TAMPA — Neighbors of a proposed big-box development next to the Bloomingdale Public Library have filed their long-awaited lawsuit seeking to overturn its approval by Hillsborough County commissioners.
The lawsuit asserts the development project was reviewed improperly by commissioners, in a manner that denied them proper notice and prevented them from having meaningful input about it. As such, it deprived them of their due process rights, the suit says.
An attorney for those residents says the result was a significant change to how the property could be developed that will yield yet one more standard suburban strip mall anchored by a Walmart or similar big-box retailer. Previously, it was zoned in such a way that would have led to something a bit more distinctive, a commercial and residential center that would cater to people on foot or bike, not just those in cars.
The lawsuit, filed in Circuit Court, says changes to the county's land-development code in 2011 that affected this property alone in Hillsborough County amounted to a zoning change. Had it been treated that way, residents say they would have gotten proper notice and had a better chance to speak out.
"It should have been adopted as a rezoning," said Pamela Jo Hatley, an attorney for neighbors of the project near Bloomingdale Avenue and Lithia Pinecrest Road. "It was a rezoning dressed up as a land-development code amendment."
The suit names Hillsborough County and developer Red Cast Bloomingdale LLC as defendants.
County Attorney Chip Fletcher said he couldn't comment about the detailed allegations.
"We will defend the county vigorously and will proceed to file responsive pleadings," he said.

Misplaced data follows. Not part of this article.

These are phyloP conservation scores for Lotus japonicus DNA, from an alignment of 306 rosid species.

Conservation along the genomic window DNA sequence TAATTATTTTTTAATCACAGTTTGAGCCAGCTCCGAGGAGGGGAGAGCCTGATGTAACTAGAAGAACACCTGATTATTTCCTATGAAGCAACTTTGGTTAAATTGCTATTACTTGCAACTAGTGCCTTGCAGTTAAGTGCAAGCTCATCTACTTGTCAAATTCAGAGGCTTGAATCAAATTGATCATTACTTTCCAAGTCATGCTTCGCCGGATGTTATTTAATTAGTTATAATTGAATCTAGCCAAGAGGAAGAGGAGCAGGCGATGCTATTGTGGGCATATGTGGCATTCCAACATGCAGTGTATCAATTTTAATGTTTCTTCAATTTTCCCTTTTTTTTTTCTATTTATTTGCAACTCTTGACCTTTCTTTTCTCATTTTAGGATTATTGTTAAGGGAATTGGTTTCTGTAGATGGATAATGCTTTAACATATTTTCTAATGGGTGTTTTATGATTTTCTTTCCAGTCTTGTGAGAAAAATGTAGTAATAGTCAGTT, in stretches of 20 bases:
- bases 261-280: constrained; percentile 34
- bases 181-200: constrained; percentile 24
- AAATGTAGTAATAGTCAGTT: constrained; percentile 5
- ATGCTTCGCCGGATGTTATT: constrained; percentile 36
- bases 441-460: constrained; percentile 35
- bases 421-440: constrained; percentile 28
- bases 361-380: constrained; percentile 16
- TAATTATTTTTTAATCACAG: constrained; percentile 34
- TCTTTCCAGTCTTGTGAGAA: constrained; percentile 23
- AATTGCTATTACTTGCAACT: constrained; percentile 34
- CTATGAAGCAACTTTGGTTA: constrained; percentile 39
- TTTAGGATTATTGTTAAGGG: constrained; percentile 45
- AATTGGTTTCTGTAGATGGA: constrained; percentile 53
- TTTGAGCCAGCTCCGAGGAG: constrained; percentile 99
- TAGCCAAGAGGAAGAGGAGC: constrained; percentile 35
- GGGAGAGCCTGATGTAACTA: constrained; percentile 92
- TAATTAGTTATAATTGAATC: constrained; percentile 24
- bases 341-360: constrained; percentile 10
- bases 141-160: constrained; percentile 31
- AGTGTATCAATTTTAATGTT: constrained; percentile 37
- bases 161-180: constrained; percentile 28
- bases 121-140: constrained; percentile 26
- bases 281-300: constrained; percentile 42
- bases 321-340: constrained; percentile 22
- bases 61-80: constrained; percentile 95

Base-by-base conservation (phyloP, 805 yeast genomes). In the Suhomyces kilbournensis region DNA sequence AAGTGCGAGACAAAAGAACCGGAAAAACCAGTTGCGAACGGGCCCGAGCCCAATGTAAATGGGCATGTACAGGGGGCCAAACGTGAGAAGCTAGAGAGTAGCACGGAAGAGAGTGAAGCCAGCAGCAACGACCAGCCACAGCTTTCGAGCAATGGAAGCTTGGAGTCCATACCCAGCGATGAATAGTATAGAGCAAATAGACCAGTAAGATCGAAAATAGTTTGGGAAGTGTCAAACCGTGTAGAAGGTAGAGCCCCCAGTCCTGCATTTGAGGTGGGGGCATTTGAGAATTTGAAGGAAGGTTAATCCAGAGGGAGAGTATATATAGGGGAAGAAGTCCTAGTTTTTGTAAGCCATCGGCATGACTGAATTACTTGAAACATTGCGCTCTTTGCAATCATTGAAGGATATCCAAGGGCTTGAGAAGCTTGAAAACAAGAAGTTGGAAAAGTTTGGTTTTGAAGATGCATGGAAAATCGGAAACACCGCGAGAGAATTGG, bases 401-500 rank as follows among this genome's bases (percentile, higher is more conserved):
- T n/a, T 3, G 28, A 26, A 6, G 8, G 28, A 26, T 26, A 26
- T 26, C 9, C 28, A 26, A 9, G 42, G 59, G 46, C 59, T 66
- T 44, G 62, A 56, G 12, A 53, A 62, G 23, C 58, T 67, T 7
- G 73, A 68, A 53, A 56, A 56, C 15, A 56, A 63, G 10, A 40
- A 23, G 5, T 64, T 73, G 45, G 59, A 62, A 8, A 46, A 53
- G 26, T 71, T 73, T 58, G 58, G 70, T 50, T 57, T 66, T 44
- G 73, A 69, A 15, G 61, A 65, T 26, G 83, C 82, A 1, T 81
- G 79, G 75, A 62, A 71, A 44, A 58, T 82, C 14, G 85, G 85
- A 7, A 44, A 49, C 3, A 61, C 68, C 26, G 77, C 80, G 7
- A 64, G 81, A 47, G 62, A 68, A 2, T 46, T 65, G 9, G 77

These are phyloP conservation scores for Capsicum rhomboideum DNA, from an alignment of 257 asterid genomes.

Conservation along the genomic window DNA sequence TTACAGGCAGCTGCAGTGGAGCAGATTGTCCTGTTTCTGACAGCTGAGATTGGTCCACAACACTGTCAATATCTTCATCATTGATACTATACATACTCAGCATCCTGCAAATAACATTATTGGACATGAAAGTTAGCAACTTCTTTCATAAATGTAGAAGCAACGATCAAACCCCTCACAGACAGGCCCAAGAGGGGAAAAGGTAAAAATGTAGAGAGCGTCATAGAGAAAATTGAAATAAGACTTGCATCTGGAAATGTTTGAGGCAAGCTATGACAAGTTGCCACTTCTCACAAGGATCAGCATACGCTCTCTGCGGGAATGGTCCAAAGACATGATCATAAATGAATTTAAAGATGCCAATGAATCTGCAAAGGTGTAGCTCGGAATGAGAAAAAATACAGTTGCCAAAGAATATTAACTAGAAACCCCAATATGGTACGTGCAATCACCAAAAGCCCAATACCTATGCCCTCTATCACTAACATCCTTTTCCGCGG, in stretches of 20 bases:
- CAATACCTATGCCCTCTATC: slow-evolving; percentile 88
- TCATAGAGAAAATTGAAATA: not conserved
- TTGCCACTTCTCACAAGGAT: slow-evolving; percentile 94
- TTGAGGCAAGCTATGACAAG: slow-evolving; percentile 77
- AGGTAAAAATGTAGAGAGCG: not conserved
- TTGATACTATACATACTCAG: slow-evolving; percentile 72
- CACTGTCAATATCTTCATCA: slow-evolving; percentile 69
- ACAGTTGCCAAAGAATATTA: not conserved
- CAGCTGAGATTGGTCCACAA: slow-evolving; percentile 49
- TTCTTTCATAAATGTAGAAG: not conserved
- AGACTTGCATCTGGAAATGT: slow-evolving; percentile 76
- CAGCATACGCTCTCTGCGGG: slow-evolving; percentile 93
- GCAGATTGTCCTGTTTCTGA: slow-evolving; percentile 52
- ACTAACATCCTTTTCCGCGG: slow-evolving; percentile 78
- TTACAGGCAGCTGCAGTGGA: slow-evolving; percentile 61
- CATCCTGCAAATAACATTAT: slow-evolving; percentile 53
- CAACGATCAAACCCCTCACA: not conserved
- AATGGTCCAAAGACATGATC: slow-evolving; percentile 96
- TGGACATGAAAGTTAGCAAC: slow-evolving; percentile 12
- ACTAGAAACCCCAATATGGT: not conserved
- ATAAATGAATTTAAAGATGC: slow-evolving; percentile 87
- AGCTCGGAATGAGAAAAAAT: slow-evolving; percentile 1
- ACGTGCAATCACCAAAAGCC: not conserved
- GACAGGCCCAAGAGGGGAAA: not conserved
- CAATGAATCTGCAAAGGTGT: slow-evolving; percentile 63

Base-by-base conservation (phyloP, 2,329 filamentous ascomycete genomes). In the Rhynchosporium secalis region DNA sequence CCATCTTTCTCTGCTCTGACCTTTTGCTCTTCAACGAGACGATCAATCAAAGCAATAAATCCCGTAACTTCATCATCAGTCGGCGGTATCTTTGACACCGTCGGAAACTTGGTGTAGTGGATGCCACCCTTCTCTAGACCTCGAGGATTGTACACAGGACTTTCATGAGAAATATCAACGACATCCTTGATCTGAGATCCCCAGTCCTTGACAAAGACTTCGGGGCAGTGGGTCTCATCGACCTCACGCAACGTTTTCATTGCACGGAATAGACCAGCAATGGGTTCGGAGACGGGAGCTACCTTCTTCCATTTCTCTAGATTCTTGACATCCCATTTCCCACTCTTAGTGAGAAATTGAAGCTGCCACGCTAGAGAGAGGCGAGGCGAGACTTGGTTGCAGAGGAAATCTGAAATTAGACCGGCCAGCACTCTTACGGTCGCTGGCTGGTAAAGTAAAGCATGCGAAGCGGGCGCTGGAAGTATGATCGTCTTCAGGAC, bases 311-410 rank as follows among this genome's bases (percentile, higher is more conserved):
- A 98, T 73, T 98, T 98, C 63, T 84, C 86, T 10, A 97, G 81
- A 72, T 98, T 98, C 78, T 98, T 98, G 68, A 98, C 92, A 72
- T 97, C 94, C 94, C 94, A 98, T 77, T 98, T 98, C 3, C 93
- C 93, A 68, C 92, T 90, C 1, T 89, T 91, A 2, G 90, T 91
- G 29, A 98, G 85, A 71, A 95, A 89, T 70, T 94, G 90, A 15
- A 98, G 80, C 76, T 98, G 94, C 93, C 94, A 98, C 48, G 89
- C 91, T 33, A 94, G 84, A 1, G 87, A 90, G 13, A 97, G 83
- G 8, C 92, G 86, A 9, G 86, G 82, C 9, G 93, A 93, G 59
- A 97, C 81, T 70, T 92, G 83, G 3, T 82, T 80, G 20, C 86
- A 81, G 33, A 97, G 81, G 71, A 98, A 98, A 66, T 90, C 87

David Singer, an attorney for the developer, said he had not received the lawsuit, asking for a copy from a reporter before commenting. After receiving a copy, he did not return a phone call.
The Bloomingdale big box, as it has been dubbed by residents, has been the source of months of controversy. Residents say it will add traffic to congested roads and they strenuously object to the approval process.
Previous owners won county permission in 2003 to rezone the property to a relatively new land-use category, one that called for a "traditional neighborhood design." The goal of the designation was to create a commercial and residential hub similar in appearance to the Winthrop Town Centre a few miles to the west on Bloomingdale with its distinctive architectural styles and local roads and sidewalks linked to nearby homes.
Red Cast sought a rezoning in 2010, but withdrew it when residents loudly protested the potential was there for more intense use.
The company floated a new plan a year later, this time as a change to broader growth rules in the county known as the land-development code. But the change applied to this 43-acre parcel alone, not any other property in the county. It changed the way roads and buildings on the property could be configured.
It was not considered a rezoning by the county. If it had been, that would have required the county to place signs about the proposed changes near the property and notify nearby residents and neighborhood groups. As it was, few people showed up to the hearings that followed.
Developers won preliminary approval to move forward with site planning, but have not named prospective tenants. As of now, they're entitled to build a big-box and other stores, as well as 161 apartments.